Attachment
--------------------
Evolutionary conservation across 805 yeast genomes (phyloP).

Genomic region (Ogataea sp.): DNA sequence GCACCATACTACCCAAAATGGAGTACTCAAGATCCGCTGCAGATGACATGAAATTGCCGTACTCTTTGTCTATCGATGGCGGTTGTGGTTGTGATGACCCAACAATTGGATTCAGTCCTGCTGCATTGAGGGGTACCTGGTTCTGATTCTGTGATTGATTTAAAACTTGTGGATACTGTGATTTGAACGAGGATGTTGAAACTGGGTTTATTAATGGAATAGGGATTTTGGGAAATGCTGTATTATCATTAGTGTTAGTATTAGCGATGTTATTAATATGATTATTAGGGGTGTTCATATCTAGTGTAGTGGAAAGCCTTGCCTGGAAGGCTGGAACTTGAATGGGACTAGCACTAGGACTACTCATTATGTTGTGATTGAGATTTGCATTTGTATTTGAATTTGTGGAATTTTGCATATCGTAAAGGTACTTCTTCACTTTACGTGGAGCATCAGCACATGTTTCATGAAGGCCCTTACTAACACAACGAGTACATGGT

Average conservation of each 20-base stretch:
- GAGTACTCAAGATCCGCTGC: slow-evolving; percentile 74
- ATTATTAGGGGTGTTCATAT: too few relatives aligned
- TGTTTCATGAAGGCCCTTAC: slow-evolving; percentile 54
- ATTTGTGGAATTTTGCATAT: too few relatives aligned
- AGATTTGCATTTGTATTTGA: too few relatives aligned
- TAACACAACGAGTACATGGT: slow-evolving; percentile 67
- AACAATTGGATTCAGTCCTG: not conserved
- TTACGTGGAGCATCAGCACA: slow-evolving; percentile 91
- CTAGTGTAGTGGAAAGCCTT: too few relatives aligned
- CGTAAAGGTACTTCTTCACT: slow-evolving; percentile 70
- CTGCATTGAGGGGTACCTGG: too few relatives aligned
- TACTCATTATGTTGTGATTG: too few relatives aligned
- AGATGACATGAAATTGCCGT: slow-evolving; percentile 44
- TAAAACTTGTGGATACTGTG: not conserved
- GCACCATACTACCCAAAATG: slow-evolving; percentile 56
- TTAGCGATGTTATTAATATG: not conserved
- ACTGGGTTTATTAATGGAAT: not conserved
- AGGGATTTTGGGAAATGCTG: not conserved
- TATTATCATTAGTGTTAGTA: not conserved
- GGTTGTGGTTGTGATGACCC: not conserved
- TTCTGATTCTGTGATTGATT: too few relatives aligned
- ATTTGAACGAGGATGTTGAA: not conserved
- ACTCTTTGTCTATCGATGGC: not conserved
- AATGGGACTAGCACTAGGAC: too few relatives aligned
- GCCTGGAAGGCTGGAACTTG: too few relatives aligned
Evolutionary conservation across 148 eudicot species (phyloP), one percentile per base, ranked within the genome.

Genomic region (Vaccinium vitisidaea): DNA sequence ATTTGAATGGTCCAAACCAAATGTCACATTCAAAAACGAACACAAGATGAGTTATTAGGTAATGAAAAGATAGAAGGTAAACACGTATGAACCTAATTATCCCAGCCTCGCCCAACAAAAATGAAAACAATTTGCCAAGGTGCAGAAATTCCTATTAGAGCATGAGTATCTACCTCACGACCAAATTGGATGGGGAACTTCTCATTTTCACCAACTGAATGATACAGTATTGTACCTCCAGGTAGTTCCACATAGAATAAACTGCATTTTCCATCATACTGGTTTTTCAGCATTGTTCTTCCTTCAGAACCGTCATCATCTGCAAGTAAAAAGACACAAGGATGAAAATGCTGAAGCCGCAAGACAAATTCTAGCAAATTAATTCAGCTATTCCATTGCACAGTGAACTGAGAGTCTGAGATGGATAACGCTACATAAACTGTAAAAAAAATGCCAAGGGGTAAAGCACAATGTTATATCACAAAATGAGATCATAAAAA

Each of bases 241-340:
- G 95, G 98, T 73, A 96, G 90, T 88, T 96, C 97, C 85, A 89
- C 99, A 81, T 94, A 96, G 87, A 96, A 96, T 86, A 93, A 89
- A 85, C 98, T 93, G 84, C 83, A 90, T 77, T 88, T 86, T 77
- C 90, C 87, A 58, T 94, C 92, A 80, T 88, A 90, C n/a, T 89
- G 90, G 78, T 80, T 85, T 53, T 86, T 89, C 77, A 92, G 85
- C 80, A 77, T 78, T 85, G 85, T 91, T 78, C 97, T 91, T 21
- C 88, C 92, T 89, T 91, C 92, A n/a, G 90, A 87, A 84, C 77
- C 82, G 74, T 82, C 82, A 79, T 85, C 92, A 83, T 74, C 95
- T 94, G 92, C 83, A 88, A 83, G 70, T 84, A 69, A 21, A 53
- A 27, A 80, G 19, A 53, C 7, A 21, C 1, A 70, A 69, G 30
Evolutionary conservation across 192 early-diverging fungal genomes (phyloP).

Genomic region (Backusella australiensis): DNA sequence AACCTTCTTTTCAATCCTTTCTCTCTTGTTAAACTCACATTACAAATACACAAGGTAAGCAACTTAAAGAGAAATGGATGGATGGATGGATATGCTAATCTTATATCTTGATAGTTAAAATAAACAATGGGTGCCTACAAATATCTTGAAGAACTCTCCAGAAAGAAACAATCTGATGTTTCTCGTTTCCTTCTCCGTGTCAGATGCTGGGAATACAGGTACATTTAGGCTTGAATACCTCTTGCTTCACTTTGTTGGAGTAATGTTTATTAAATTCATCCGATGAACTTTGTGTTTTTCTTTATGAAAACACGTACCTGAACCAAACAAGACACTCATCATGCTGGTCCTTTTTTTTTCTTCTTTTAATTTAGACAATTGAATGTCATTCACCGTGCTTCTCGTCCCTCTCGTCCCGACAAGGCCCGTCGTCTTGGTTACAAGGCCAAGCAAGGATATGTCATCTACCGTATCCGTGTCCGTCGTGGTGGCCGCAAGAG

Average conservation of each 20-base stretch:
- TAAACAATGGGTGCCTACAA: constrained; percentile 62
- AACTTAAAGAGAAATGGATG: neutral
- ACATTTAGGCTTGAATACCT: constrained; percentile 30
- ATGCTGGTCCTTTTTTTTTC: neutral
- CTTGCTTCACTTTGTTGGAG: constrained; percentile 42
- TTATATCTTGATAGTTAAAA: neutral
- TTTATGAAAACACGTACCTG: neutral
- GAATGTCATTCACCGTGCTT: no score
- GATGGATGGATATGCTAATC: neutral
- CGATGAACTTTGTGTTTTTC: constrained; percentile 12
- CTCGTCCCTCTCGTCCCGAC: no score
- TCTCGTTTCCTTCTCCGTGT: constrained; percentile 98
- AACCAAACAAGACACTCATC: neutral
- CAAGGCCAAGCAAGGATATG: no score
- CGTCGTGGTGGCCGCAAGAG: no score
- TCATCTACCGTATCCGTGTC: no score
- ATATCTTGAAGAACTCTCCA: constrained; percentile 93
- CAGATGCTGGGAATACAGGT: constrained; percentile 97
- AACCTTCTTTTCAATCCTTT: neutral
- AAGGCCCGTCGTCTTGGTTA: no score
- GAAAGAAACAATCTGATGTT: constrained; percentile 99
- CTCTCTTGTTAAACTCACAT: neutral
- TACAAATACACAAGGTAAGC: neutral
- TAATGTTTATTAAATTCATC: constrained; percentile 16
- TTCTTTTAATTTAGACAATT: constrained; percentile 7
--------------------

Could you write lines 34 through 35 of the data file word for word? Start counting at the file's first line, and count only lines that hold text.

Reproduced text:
- A 85, C 98, T 93, G 84, C 83, A 90, T 77, T 88, T 86, T 77
- C 90, C 87, A 58, T 94, C 92, A 80, T 88, A 90, C n/a, T 89